Edna Mae Durbin, born December 4, 1921, was a Canadian-born actress and singer. She appeared in musical films in the 1930s and 1940s. She retired from acting and singing in 1949, and withdrew from public life. She died of lung cancer in Paris, France, in 2012, at the age of 89.
About Deanna Durbin in brief
Edna Mae Durbin, born December 4, 1921, was a Canadian-born actress and singer. She appeared in musical films in the 1930s and 1940s. At the age of 17, she was awarded the Academy Juvenile Award. She retired from acting and singing in 1949, and withdrew from public life, granting only one interview for the remainder of her life, in 1983. She married film producer-director Charles Henri David in 1950, and the couple moved to a farmhouse near Paris. She died of lung cancer in Paris, France, in 2012, at the age 89. She was buried in a private ceremony at the Chateau de Chantilly, France. She is survived by her husband, Charles Henri Durb in France, and her daughter, Edna Mae, who lives in the U.S. with her husband and their two sons, John and James. She also leaves behind a son, James, who is an actor and a husband-and-father-to-be. She had a daughter with the late actor John Cusack, and a son with actor David Carradine, who died in 2012. She has a granddaughter with actor Robert De Niro, who starred in the film The Godfather: Part II. She will also be remembered for her role in the musical The Sound of Music, in which she played the role of a young girl who falls in love with her stepmother’s older sister. She later appeared in the films Mad About Music, That Certain Age, Three Smart Girls Grow Up, and First Love.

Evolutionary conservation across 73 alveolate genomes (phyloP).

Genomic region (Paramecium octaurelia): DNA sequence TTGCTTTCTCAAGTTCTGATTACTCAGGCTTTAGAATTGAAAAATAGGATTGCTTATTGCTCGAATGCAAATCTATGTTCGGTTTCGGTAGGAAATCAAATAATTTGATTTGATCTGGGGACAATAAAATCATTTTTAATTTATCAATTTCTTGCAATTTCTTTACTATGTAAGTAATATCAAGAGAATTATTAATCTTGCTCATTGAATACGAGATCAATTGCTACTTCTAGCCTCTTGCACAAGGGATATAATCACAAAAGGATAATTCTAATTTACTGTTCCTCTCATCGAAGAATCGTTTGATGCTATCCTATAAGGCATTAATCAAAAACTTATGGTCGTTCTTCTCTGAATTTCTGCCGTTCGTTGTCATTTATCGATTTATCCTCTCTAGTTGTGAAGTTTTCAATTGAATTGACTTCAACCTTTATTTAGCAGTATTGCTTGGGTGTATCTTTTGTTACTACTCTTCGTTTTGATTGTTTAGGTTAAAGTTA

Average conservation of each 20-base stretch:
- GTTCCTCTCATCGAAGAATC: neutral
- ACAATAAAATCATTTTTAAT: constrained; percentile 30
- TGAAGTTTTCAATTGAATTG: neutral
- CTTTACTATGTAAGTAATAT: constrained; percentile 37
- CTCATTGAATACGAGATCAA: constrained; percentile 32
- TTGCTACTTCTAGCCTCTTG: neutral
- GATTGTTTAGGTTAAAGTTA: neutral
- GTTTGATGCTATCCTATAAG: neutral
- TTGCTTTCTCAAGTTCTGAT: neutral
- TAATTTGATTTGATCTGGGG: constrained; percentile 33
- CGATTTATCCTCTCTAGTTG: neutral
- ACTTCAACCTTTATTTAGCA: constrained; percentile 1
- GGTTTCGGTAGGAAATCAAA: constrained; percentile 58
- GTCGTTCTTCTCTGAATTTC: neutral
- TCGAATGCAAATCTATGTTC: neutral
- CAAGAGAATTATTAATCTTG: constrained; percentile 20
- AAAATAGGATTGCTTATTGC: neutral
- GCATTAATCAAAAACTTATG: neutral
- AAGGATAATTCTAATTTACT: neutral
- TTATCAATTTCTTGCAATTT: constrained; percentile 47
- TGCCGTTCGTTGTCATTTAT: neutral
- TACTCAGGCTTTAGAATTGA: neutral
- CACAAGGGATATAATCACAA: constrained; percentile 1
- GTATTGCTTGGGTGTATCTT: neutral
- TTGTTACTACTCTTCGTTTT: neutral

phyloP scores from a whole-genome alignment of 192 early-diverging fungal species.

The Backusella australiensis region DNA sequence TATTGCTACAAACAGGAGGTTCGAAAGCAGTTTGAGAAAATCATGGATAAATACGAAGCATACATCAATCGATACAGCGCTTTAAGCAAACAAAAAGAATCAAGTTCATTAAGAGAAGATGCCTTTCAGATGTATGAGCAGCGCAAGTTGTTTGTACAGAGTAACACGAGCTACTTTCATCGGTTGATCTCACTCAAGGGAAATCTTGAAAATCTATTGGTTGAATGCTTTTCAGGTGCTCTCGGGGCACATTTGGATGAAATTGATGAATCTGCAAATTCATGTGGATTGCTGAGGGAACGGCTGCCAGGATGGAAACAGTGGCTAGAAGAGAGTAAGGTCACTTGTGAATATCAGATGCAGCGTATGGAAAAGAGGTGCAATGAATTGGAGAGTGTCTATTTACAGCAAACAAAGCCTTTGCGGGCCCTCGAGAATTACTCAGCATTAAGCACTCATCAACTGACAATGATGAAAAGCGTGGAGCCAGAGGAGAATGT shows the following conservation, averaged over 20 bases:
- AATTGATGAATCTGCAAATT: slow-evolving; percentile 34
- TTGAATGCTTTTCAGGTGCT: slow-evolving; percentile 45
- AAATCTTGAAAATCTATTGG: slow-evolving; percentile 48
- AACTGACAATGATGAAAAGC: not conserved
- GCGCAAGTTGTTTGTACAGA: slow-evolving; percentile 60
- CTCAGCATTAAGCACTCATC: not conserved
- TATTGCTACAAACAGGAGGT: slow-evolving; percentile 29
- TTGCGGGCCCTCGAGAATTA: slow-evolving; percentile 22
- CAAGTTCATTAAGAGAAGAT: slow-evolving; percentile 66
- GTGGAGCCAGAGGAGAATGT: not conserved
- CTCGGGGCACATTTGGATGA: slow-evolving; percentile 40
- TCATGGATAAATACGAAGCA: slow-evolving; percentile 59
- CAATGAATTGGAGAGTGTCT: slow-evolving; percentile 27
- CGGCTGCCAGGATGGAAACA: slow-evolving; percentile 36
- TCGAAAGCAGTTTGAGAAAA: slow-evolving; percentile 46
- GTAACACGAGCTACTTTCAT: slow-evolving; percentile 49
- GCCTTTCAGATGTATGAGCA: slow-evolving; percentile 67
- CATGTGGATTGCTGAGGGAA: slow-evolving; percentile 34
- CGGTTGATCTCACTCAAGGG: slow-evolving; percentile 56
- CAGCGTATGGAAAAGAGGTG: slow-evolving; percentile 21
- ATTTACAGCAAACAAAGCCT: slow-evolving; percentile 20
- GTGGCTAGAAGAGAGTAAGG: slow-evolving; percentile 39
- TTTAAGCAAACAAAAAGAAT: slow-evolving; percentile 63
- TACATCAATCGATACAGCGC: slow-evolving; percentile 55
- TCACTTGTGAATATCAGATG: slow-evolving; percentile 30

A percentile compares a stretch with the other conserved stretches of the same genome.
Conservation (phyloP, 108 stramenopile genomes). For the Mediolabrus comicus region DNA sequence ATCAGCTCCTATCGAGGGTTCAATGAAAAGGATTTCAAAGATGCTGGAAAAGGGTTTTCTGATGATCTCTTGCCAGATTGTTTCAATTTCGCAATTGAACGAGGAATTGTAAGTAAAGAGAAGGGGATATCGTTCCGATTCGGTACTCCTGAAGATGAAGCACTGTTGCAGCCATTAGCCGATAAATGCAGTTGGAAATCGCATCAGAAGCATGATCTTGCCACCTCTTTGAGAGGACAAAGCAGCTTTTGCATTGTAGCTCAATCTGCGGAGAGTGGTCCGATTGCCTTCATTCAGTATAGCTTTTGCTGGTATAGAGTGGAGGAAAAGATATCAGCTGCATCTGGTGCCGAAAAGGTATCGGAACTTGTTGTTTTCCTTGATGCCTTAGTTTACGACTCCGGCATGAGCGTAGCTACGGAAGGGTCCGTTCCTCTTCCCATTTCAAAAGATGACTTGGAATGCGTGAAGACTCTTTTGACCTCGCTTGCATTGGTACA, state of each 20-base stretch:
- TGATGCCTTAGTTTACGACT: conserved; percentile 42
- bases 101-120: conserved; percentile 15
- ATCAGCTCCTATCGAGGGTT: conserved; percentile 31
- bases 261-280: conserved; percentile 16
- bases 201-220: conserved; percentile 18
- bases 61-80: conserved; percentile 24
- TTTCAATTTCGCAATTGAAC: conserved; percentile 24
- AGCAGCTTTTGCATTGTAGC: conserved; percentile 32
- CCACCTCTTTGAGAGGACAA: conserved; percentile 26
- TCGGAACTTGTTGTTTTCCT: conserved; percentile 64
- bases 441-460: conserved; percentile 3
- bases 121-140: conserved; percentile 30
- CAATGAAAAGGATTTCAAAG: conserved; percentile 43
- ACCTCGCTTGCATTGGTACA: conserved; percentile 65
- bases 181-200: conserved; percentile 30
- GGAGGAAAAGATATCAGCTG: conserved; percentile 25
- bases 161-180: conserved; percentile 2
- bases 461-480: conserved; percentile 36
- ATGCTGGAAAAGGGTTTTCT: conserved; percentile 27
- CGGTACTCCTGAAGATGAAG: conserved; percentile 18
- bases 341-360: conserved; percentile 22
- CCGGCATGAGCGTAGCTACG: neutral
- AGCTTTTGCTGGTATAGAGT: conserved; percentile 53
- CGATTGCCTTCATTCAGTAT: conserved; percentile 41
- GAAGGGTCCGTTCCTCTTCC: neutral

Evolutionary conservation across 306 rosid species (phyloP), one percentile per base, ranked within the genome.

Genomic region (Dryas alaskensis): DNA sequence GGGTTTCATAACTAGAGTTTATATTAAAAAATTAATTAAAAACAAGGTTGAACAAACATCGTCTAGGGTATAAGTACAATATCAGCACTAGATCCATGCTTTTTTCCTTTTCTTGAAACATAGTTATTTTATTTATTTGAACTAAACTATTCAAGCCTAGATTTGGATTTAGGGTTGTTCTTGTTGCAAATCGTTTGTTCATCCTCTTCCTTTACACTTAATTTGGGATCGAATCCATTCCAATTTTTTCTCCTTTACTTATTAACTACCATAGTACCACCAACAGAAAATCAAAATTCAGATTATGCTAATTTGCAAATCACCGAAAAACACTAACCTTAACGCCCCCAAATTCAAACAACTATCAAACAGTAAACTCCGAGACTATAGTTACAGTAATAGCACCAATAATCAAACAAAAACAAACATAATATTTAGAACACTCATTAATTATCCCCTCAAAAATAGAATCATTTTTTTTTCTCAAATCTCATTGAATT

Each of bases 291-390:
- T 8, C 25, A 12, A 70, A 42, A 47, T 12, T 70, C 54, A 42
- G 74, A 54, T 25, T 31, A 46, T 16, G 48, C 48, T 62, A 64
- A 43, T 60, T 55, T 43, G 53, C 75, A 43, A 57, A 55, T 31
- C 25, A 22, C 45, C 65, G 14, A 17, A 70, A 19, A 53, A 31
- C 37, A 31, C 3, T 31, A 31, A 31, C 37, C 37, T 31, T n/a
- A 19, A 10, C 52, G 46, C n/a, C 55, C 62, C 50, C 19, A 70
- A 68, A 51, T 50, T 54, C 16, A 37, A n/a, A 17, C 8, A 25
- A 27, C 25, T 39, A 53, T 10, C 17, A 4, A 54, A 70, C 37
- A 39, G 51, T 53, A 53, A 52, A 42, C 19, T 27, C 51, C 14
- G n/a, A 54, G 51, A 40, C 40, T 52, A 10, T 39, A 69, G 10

She sang in many musicals, including the musicals One Hundred Men and a Girl and Mad About music. She performed many styles from popular standards to operatic arias. She won the Academy Award for Best Actress in 1938 for the film Three Smart girls. In 1936, she auditioned to provide the vocals for Snow White in Disney’s animated film Snow White and the Seven Dwarfs, but was rejected by Walt Disney, who said the 15-year-old was too old for the part. In late 1936, the general music secretary of the Metropolitan Opera, Cesar Sturani, offered her an audition, but she turned down his request because she felt she needed more singing lessons. In 1938, she received an Academy Academy Award nomination for her performance in Lady on a Train. The success of her films was reported to have saved Universal Studios from bankruptcy. Her success as the ideal teenaged daughter in films such as Three Smart Girl was credited with saving the studio from bankruptcy, and she was signed to a contract with Universal Studios. She made her first film appearance in the short Every Sunday with Judy Garland, another teenager. She starred in a succession of successful musical films for Universal, including One Hundred men and a girl.